After winning the light heavyweight division during season three of Ultimate Fighter, cocky British fighter Michael Bisping rolled off three more wins in the UFC’s deepest division before dropping a close split decision to Rashad Evans at UFC 78.
After his defeat in November 2007, Bisping dropped down to middleweight and proceeded to win three more fights in a row, catapulting himself into contention for the 185-pound belt and setting up a showdown at UFC 100 with veteran Dan Henderson. That fight didn't turn out too well for Bisping.
The brash Brit called the Henderson fight a “poor performance by me,” and expressed dismay that Henderson’s signing with Strikeforce killed any possibility of a rematch. “I feel I could beat him on another night,” he said.
But in the here and now Bisping is preparing for his next fight against Wanderlei Silva at UFC 110 on Feb. 20 in Australia. Silva has dropped five of his last six fights, but the MMA legend is known for his unbridled aggression and ability to put on great fights.
“I grew up watching him in Pride, it’s an honor fighting Wanderlei,” Bisping said. “Wanderlei is a strong puncher but I plan on meeting him head on and putting him on his back.”
Bisping’s last fight, a victory over Denis Kang at UFC 105 in Manchester, England, put him back on the winning track and moving toward what he hopes will be an eventual middleweight title shot.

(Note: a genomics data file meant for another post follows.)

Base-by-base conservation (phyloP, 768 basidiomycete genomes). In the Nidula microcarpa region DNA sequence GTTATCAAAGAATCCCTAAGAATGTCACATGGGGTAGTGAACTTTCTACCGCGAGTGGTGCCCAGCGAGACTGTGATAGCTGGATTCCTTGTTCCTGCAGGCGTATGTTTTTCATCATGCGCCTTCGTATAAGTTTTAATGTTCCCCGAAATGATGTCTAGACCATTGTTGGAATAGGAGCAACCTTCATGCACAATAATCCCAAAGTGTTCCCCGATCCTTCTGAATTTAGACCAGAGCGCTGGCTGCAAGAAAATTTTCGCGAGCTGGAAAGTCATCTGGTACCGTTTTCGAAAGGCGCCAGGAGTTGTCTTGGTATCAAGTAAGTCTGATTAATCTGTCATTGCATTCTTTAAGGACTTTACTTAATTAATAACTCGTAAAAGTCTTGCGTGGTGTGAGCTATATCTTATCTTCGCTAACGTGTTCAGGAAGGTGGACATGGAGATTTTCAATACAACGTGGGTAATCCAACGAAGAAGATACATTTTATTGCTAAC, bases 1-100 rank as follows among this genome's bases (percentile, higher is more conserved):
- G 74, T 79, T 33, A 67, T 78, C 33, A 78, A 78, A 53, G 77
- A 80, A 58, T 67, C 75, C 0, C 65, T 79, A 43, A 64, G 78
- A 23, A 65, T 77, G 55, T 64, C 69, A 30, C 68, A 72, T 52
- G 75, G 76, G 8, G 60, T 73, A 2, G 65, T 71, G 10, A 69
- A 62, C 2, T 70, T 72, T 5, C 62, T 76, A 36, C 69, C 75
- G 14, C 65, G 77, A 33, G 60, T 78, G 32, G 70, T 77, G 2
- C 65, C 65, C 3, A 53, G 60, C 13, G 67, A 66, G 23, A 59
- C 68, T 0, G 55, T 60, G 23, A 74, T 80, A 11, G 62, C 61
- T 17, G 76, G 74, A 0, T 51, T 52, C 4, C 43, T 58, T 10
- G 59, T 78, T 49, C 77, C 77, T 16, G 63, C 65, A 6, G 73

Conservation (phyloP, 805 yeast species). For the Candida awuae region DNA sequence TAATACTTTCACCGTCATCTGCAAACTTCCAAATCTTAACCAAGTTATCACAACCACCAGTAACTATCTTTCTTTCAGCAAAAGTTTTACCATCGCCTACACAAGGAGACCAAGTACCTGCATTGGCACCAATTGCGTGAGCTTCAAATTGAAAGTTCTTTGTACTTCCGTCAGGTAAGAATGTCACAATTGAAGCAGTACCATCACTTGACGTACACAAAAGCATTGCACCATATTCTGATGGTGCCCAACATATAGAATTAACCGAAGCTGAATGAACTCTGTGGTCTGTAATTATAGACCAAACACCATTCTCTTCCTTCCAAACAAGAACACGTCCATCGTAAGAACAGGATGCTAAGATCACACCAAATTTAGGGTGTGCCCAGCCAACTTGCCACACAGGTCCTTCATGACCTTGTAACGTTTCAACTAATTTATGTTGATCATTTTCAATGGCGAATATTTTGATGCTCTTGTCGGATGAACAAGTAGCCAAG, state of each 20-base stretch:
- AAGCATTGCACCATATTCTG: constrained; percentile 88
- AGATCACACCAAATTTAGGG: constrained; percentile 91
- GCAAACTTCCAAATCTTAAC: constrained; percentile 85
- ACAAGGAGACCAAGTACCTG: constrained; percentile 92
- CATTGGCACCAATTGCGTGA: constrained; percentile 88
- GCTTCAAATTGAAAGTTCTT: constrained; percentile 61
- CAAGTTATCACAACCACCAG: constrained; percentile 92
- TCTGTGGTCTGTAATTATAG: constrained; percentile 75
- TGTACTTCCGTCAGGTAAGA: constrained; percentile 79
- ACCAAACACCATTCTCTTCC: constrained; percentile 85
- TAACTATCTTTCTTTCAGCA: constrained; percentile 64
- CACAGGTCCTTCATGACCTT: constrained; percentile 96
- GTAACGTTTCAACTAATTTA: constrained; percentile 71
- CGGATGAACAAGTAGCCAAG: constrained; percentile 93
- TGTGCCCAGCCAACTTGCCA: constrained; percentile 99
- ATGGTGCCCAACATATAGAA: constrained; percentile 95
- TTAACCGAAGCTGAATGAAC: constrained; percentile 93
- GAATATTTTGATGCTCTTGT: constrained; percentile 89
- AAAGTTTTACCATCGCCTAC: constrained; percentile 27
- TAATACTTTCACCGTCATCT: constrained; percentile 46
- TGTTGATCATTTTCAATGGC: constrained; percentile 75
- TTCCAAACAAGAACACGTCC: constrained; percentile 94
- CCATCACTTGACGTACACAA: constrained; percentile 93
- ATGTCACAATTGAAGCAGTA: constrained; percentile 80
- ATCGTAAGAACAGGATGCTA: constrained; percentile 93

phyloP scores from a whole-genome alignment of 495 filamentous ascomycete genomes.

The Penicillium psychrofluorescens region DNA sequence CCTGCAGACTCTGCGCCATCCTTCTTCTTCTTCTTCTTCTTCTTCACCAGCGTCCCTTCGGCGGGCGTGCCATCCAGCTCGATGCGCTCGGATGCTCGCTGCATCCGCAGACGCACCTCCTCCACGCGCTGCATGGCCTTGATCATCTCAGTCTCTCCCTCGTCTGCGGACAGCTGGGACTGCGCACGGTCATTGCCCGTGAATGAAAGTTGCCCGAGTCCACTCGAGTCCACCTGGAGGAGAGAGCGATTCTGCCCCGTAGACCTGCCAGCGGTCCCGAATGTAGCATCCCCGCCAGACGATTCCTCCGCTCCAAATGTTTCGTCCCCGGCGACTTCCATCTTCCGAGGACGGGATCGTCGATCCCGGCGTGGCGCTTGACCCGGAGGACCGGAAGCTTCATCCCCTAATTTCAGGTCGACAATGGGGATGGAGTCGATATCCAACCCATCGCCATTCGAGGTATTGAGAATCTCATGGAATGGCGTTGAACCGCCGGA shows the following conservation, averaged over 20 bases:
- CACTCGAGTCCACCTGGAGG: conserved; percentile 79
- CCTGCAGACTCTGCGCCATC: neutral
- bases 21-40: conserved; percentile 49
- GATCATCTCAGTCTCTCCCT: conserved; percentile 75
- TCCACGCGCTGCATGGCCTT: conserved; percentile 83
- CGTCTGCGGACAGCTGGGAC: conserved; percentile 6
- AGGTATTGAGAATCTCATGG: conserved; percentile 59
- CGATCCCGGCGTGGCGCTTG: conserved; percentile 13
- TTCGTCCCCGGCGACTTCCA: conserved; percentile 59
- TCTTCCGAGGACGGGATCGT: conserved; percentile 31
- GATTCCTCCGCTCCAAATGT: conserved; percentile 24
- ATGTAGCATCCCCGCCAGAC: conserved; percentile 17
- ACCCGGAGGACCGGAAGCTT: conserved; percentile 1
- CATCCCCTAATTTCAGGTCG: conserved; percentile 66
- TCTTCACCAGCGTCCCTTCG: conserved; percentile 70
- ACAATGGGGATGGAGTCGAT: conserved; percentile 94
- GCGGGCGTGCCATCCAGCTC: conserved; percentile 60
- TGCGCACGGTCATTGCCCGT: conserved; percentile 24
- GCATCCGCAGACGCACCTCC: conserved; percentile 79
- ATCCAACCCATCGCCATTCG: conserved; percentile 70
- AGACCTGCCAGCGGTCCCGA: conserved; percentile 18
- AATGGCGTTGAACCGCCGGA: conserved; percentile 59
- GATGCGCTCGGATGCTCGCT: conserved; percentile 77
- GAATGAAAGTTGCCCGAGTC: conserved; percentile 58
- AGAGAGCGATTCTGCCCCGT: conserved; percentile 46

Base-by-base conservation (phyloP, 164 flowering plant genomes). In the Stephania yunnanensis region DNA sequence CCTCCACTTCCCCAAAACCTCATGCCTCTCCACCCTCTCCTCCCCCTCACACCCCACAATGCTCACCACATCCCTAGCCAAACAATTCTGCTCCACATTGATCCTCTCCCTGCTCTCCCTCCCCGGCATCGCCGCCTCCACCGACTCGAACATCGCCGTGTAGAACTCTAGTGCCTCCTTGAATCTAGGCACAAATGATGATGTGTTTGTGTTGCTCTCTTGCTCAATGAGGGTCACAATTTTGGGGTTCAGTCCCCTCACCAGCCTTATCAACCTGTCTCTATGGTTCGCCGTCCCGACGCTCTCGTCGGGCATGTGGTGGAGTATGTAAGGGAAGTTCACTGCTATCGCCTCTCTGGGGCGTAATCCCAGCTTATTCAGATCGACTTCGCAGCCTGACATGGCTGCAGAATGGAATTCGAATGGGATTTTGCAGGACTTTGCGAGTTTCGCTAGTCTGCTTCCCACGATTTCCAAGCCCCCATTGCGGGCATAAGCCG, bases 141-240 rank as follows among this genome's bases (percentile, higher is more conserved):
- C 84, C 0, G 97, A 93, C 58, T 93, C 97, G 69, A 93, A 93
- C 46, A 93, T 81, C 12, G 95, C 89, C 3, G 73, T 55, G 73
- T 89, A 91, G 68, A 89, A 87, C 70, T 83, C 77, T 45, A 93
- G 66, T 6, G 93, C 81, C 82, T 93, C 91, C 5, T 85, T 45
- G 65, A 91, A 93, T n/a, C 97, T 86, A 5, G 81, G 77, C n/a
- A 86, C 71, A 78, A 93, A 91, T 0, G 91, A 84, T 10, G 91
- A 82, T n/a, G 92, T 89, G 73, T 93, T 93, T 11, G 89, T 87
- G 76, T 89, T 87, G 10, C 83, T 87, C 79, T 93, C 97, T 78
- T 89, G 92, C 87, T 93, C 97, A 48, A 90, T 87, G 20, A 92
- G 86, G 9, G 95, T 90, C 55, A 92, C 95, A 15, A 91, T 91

He realizes that a fight against a legend like Silva will be no walk in the park, and stressed his desire to keep evolving as a fighter. “I work hard day in and day out,” he said. “I am nowhere near a finished product.”
Before the Henderson fight Bisping believed he could stand and trade with anyone in the world and not worry about being knocked out. For UFC 110, he believes the nature of his camp is a big advantage. “We don’t have to look hard for guys who like to swing,” he said. “Wolfslair is full of them.”
The most high-profile member of the British gym, Quinton “Rampage” Jackson, has a history with Silva. The two fought a classic trilogy of fights that ended when Jackson knocked Silva out at UFC 92 in December 2008. “Having someone like Rampage who has experience against Wanderlei is invaluable,” Bisping said.
Regardless of the training camp or past experiences, on Feb. 20, Bisping will be standing toe-to-toe with one of the most feared strikers in the history of the sport and trying to prove that he can indeed stand in with the elite strikers in mixed martial arts.